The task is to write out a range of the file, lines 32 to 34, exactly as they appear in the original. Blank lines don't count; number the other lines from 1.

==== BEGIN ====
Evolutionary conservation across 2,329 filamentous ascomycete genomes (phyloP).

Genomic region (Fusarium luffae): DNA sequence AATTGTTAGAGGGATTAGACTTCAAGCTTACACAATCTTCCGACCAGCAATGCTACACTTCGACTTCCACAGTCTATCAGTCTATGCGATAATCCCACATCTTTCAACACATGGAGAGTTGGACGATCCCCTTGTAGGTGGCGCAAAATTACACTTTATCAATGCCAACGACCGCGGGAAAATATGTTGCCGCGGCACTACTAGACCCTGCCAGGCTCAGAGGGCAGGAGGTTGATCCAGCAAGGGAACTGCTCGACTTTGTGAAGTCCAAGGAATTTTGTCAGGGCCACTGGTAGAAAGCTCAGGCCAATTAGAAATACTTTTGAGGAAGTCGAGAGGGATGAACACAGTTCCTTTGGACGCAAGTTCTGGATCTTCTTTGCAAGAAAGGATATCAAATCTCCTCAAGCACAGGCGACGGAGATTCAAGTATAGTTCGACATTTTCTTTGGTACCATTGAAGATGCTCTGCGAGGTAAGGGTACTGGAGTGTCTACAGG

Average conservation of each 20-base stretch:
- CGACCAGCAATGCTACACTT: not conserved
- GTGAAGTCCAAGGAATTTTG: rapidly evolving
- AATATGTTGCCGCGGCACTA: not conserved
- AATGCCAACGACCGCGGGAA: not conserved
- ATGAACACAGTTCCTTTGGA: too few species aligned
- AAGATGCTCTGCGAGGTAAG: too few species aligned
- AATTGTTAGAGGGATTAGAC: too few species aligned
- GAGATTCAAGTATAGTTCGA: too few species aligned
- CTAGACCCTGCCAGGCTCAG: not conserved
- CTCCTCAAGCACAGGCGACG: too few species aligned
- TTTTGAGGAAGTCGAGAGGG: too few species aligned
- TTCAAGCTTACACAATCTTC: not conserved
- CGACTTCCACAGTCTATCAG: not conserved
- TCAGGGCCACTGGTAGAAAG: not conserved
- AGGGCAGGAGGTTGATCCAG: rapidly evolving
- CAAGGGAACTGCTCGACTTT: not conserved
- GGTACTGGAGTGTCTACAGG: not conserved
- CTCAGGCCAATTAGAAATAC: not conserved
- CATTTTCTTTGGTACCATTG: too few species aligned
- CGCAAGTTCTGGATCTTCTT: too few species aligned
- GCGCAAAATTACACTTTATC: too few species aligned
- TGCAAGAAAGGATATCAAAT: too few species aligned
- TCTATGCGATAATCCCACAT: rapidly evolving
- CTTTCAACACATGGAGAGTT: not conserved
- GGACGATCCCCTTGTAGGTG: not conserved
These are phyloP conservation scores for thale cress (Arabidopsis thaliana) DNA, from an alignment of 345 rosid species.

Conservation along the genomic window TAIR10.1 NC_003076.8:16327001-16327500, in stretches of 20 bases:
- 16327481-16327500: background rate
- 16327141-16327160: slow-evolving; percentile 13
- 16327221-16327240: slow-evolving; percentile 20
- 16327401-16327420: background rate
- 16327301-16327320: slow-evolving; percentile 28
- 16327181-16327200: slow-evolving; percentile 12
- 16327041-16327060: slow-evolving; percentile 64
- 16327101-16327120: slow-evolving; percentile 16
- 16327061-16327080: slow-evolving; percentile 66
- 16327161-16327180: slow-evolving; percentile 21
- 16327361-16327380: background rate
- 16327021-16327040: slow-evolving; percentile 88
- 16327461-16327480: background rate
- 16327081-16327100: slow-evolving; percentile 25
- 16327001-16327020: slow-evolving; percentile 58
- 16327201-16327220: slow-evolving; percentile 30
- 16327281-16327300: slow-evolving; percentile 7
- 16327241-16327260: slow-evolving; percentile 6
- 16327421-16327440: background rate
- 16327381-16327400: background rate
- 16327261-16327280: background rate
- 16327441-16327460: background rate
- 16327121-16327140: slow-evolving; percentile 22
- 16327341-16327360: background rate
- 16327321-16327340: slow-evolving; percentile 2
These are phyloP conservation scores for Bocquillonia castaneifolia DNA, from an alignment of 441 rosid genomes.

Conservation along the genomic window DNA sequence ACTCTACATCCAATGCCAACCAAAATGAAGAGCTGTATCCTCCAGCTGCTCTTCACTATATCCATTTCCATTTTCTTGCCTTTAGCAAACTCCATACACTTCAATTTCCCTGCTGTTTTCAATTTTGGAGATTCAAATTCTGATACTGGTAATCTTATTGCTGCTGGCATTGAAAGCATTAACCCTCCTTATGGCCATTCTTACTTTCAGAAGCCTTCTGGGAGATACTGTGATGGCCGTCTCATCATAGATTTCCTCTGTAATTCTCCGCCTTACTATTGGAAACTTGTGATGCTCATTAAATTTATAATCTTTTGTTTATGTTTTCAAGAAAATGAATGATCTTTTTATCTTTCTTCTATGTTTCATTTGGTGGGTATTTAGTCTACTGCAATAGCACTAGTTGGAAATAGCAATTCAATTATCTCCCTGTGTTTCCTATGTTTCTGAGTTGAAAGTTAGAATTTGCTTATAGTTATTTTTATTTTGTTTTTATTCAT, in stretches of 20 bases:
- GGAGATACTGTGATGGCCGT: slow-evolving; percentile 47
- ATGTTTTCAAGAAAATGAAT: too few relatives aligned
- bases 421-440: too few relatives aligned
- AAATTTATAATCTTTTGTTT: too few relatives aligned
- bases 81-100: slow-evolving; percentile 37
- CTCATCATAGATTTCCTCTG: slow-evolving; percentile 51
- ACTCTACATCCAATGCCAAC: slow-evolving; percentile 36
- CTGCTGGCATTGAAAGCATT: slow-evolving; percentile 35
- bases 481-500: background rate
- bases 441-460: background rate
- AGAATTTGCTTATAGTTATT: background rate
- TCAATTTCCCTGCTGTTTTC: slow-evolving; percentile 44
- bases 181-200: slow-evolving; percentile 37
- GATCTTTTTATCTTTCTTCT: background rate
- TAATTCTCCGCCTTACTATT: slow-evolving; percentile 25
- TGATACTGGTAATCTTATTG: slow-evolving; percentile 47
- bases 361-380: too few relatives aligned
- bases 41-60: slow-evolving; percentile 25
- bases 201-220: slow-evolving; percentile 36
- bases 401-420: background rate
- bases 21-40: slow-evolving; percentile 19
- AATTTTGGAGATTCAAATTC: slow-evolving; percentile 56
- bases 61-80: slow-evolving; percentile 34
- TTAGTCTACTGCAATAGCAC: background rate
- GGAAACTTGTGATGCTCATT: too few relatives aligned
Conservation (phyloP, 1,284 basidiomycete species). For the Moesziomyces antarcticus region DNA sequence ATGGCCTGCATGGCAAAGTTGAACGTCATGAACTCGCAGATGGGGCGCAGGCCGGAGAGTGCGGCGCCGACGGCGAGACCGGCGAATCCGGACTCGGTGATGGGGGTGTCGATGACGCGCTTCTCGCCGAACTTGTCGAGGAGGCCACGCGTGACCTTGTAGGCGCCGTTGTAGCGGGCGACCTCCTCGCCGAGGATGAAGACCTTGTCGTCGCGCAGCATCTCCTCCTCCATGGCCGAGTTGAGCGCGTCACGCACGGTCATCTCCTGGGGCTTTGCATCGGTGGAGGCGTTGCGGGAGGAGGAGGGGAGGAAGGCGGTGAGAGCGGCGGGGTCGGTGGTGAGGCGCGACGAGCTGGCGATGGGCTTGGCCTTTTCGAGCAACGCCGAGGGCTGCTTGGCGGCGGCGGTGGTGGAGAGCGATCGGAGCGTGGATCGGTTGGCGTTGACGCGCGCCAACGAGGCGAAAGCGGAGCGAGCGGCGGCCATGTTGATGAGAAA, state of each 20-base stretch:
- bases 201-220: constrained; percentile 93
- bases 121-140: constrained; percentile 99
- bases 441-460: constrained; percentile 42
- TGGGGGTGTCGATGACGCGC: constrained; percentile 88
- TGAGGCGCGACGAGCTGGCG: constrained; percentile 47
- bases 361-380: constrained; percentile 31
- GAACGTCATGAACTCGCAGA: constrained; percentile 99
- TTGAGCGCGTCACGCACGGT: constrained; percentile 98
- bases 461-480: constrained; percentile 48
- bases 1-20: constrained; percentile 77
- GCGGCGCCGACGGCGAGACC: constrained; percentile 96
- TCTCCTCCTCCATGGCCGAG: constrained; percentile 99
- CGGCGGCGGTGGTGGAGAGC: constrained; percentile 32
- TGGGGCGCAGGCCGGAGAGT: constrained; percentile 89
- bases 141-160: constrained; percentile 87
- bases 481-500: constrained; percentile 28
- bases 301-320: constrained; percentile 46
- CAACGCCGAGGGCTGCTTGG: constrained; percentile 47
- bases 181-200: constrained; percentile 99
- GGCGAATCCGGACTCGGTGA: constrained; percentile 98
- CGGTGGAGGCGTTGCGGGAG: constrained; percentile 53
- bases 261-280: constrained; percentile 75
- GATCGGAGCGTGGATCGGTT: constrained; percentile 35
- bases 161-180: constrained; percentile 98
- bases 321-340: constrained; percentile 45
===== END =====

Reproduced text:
- 16327141-16327160: slow-evolving; percentile 13
- 16327221-16327240: slow-evolving; percentile 20
- 16327401-16327420: background rate